NEW YORK (JTA) — As a rabbi and an imam, we deeply mourn the tragic loss of innocent lives in the murderous terrorist attacks in France. We express our heartfelt sympathy and compassion for the bereaved.
Amid the wall-to-wall media coverage of the attacks and their aftermath, one piece of the story has received less attention: the inspiring manner in which Muslims and Jews in France have stood side by side in denouncing these heinous acts.
Thousands of Muslims and Jews reacted to the savage killings of three children and a rabbi at a Jewish school in Toulouse and the earlier murders of three French soldiers, including two Muslims, by joining together in solidarity marches in communities throughout Paris.
Meanwhile, top French Muslim and Jewish leaders have vowed to stand united in opposition to acts which Mohammed Moussaoui, president of the French Council of the Muslim Faith, has accurately characterized as being “in total contradiction with the foundation of this religion [Islam].”
This heartening coming-together of Jews and Muslims in France did not happen in a vacuum.
In 2003, Rabbi Michel Serfaty, the spiritual leader of the Jewish community of the Paris suburb of Ris Orangis, responded to being accosted by Muslim youths near his synagogue by founding the Jewish-Muslim Friendship Society of France, which is dedicated to building ties of understanding and trust between the two communities. Every year the organization’s dedicated Muslim and Jewish staffers and volunteers take part in a Tour de France, in the process building a network of ties between grass-roots Muslims and Jews in towns and cities throughout the country.
In 2009, the European imams and rabbis who took part in the Foundation for Ethnic Understanding’s Mission of European Imams and Rabbis to the United States agreed to participate in the foundation’s annual Weekend of Twinning in which scores of mosques and synagogues and Muslim and Jewish organizations hold one-on-one encounters during a weekend each November in cities around the world.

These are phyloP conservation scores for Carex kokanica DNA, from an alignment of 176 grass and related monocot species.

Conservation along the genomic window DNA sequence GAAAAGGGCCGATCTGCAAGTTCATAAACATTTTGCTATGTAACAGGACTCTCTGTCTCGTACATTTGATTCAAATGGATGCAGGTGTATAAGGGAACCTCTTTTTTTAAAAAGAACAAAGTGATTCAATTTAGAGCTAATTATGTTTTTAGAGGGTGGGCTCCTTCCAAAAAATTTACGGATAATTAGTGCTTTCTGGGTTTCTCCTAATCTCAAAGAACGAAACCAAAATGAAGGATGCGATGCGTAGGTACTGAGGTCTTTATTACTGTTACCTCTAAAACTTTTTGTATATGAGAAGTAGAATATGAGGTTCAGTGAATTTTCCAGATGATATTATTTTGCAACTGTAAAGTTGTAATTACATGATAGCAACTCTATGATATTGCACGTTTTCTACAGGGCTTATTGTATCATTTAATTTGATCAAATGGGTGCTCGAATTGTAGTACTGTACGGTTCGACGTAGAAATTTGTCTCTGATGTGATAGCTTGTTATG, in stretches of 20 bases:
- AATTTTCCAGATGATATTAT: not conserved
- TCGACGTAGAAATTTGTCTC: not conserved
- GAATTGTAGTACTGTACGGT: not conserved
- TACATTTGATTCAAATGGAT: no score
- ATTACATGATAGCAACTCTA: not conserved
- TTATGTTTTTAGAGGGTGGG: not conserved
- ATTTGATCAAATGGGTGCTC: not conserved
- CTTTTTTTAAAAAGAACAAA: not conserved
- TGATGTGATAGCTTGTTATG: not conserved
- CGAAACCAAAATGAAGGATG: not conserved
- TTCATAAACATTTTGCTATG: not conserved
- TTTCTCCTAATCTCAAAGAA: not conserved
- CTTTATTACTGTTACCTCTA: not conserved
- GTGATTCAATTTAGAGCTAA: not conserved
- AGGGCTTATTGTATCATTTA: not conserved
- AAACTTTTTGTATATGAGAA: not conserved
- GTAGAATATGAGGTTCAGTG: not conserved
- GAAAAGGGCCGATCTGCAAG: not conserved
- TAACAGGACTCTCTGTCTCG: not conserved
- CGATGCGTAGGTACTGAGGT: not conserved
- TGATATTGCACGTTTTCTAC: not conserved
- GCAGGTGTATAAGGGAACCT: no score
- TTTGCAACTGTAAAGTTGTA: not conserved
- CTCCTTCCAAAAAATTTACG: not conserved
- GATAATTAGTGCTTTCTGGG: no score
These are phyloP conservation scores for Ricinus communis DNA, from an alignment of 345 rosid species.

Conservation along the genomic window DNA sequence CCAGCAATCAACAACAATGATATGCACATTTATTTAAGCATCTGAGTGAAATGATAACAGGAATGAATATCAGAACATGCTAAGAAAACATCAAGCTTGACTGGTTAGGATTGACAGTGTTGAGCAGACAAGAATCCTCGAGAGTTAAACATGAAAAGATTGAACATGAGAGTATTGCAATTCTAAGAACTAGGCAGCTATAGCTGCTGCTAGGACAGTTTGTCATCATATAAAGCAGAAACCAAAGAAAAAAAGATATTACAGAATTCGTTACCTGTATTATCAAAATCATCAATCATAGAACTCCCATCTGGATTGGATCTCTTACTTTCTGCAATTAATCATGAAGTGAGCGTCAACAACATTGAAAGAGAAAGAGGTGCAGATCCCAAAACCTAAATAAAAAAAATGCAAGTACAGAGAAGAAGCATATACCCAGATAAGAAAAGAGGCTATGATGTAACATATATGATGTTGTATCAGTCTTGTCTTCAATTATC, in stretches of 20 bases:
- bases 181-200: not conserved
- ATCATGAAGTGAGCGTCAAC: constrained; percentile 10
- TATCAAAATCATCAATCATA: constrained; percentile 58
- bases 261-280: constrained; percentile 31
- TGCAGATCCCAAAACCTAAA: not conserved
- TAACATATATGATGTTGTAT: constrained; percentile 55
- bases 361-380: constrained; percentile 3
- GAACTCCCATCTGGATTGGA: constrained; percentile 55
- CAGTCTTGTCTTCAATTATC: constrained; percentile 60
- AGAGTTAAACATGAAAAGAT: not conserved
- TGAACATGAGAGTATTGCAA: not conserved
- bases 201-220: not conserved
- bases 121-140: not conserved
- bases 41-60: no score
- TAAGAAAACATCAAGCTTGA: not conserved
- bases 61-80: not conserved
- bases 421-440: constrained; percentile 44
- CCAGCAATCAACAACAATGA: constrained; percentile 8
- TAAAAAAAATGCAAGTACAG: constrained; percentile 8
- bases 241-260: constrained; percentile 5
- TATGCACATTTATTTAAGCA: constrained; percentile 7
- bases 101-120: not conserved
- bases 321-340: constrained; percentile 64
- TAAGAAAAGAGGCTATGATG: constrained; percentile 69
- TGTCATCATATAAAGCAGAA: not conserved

On Tuesday and Wednesday, the FFEU and the Islamic Society of North America will host the first Mission of Latin American Muslim and Jewish Leaders. The event will bring 14 imams and rabbis from five South American countries and two Caribbean islands to Washington for meetings with Muslim and Jewish members of Congress and with top officials at the White House and State Department. We are optimistic the mission will jump-start a process of dialogue and cooperation between the Muslim and Jewish communities of Latin America.
What we have learned from five years of working together to nurture an ever-expanding fabric of Muslim-Jewish relationships — and what has been proven anew by the joint response of Muslims and Jews in France to the terror in Toulouse — is that when Muslims and Jews open sustained face-to-face communication, we can maintain our unity even in the face of unspeakable horror directed against our respective communities.
As we have undertaken together a joint study of Torah, Koran and the oral traditions of our two faiths, we have discovered profound commonalities between our beliefs. We have come to understand that just as we share a common faith — dating back to our common patriarch, Abraham/Ibrahim — we also share a common fate. Our single destiny must strengthen our bonds of concern, compassion and caring for each other.
Indeed, as Jews and Muslims, not only must we carry out a sustained dialogue, but we must actively fight for each other’s rights, standing together against Islamophobia, anti-Semitism and xenophobia. We believe deeply that a people which fights for its own rights is only as honorable as when it fights for the rights of all people. For only when we see the humanity in the Other can we preserve it within ourselves.
(Rabbi Marc Schneier is president of the Foundation for Ethnic Understanding. Imam Shamsi Ali is the spiritual leader of the Jamaica Muslim Center in New York.)